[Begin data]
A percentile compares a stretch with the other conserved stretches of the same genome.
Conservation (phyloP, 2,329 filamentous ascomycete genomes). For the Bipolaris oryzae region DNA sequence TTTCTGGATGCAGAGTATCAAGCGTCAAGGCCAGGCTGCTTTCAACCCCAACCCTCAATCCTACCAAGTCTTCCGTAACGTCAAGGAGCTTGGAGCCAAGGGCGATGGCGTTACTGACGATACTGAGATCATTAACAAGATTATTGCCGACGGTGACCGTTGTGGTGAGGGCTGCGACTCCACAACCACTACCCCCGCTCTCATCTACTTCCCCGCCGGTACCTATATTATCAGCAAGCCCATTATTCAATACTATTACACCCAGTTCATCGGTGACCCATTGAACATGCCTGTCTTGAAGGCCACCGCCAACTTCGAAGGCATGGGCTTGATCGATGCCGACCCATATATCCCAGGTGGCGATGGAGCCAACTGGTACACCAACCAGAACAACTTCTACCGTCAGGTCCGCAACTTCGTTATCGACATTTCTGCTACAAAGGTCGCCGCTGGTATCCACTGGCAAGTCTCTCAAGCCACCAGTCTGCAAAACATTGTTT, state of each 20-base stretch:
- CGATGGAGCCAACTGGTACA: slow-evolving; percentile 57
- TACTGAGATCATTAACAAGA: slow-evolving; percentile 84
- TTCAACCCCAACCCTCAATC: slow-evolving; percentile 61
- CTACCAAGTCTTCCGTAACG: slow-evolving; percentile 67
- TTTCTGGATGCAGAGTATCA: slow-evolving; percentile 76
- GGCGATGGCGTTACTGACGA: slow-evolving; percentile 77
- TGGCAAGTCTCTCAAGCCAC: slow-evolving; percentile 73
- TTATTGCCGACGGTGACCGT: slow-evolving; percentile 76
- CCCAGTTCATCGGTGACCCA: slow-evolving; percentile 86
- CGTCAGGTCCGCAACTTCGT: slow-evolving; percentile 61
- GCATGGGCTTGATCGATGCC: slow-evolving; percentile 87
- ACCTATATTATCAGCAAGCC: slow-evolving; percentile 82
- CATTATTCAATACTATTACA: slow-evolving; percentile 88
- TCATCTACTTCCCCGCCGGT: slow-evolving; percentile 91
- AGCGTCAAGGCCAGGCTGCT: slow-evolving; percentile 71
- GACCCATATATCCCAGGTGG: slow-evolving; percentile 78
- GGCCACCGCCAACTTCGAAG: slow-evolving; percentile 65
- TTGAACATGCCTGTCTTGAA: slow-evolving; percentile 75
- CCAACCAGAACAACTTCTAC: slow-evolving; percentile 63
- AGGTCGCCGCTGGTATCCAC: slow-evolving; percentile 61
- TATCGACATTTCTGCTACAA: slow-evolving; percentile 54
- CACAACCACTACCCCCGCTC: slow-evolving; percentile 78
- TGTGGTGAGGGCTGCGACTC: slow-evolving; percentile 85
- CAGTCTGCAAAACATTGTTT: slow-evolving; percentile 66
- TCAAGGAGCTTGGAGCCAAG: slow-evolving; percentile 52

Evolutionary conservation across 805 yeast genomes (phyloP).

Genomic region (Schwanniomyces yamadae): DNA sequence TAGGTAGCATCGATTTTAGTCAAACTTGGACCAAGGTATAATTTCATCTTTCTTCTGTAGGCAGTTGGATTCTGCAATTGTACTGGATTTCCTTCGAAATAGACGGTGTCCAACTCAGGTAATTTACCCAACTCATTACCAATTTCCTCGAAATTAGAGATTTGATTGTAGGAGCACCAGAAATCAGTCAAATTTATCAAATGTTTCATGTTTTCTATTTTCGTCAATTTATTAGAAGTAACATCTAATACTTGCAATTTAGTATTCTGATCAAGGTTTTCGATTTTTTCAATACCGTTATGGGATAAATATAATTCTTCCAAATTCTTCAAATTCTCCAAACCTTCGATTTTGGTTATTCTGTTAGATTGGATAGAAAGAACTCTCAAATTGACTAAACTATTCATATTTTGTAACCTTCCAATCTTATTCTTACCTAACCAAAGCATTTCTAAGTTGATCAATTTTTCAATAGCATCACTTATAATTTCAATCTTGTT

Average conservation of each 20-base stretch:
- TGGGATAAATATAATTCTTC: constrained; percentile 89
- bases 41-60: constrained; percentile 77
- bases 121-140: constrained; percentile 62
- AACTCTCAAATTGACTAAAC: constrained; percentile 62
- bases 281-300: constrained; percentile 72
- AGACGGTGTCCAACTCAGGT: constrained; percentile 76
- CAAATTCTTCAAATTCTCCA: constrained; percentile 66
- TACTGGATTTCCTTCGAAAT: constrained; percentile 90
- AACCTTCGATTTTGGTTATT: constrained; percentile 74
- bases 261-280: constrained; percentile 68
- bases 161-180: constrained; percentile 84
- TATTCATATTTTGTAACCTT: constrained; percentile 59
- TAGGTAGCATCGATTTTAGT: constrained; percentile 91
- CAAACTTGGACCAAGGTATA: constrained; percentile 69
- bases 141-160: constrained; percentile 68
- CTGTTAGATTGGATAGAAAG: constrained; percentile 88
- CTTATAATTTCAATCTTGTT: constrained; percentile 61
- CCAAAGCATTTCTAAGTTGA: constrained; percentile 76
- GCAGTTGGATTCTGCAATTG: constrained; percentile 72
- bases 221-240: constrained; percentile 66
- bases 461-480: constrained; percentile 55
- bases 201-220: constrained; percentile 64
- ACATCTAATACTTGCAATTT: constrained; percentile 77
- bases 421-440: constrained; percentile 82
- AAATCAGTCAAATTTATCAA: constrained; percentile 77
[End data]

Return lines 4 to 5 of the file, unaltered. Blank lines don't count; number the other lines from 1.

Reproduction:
- TACTGAGATCATTAACAAGA: slow-evolving; percentile 84
- TTCAACCCCAACCCTCAATC: slow-evolving; percentile 61